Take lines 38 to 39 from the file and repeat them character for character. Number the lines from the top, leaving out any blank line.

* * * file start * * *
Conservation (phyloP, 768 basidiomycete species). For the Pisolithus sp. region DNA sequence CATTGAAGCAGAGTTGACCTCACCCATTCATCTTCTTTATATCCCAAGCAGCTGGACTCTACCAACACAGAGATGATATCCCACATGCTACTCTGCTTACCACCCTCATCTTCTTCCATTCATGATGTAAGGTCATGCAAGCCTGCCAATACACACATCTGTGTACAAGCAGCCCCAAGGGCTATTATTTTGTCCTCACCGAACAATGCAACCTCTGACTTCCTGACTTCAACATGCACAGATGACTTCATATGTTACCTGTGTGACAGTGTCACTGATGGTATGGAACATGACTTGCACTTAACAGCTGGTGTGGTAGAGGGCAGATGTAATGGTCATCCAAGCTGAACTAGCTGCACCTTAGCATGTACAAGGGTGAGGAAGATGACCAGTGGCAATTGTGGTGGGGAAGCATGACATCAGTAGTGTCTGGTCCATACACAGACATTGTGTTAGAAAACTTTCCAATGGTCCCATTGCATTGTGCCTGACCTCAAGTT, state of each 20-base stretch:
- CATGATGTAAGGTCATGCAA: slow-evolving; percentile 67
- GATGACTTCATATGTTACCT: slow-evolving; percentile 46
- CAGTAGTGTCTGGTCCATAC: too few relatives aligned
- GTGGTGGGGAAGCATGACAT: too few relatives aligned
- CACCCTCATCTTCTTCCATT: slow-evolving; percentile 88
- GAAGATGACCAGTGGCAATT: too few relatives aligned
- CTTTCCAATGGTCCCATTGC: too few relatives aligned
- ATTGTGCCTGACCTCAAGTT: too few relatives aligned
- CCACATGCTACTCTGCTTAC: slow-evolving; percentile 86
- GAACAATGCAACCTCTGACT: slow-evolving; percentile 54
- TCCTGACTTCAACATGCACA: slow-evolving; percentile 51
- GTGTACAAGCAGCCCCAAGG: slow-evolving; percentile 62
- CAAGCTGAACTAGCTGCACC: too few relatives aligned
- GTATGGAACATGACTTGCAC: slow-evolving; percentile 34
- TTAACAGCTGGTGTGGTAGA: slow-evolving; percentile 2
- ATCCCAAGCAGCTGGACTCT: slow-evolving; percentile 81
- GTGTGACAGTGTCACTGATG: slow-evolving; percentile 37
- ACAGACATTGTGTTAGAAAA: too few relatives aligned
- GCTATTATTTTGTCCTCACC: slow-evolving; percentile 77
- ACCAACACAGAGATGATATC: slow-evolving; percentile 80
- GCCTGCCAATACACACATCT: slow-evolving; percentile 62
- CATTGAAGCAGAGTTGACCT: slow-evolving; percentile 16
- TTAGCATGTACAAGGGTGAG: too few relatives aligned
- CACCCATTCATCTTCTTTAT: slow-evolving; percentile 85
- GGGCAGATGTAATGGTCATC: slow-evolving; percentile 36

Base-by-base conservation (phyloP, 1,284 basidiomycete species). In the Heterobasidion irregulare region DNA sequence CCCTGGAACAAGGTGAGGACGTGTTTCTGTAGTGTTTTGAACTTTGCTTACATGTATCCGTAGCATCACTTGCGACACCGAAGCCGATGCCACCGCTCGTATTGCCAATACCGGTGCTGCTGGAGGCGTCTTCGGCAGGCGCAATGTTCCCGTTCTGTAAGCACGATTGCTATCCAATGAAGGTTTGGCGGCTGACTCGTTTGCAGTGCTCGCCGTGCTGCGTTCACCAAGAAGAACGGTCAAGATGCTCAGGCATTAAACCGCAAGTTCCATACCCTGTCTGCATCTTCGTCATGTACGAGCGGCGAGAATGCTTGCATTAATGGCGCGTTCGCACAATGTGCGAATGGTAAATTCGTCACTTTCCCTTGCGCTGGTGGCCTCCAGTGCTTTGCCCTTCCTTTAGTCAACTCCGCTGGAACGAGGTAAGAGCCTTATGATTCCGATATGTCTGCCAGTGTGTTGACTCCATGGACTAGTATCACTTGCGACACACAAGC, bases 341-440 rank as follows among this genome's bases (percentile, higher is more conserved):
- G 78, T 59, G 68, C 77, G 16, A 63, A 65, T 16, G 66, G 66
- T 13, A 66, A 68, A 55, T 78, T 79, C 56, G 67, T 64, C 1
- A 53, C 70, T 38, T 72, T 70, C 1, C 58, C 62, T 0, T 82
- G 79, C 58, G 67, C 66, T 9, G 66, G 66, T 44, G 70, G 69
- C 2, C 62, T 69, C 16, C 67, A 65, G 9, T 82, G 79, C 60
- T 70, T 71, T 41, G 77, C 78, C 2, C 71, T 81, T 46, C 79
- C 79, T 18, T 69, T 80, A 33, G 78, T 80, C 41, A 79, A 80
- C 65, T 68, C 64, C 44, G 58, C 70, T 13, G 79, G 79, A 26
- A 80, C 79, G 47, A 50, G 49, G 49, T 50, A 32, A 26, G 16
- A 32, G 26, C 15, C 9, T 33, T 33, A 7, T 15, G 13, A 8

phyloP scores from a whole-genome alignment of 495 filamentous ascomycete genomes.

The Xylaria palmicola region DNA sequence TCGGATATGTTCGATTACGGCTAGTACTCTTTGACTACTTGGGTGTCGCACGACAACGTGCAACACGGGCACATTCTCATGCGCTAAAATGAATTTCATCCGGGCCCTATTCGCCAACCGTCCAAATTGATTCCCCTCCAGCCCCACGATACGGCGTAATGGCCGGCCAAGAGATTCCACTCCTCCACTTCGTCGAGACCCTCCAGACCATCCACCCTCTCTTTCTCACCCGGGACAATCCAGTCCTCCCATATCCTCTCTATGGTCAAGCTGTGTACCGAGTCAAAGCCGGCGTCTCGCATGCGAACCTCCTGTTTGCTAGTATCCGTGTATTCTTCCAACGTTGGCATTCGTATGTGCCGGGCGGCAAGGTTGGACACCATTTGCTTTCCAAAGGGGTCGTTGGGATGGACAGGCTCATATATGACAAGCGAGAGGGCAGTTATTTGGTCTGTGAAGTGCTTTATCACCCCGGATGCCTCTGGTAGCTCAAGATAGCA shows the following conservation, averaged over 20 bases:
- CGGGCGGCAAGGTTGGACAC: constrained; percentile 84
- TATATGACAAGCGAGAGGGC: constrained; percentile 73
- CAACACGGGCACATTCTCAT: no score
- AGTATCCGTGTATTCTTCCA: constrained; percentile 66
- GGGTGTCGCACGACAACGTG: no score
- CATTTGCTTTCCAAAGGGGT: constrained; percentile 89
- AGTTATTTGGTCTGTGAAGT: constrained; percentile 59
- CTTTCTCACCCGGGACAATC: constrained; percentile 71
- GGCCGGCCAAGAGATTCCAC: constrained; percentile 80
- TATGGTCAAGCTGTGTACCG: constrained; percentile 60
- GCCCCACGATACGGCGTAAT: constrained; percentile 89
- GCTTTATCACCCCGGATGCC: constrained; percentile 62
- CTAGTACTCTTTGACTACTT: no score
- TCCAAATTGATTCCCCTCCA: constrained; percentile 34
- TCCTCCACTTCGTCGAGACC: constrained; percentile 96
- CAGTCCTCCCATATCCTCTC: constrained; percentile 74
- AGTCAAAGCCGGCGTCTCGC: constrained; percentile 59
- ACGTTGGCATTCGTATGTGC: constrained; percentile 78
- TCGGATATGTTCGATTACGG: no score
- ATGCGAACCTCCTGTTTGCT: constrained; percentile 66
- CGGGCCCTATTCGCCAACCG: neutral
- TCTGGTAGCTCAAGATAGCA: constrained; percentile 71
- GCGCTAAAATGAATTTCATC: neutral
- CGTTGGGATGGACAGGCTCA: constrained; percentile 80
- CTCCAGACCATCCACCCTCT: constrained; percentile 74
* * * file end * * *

phyloP scores from a whole-genome alignment of 495 filamentous ascomycete genomes.

The Xylaria palmicola region DNA sequence TCGGATATGTTCGATTACGGCTAGTACTCTTTGACTACTTGGGTGTCGCACGACAACGTGCAACACGGGCACATTCTCATGCGCTAAAATGAATTTCATCCGGGCCCTATTCGCCAACCGTCCAAATTGATTCCCCTCCAGCCCCACGATACGGCGTAATGGCCGGCCAAGAGATTCCACTCCTCCACTTCGTCGAGACCCTCCAGACCATCCACCCTCTCTTTCTCACCCGGGACAATCCAGTCCTCCCATATCCTCTCTATGGTCAAGCTGTGTACCGAGTCAAAGCCGGCGTCTCGCATGCGAACCTCCTGTTTGCTAGTATCCGTGTATTCTTCCAACGTTGGCATTCGTATGTGCCGGGCGGCAAGGTTGGACACCATTTGCTTTCCAAAGGGGTCGTTGGGATGGACAGGCTCATATATGACAAGCGAGAGGGCAGTTATTTGGTCTGTGAAGTGCTTTATCACCCCGGATGCCTCTGGTAGCTCAAGATAGCA shows the following conservation, averaged over 20 bases: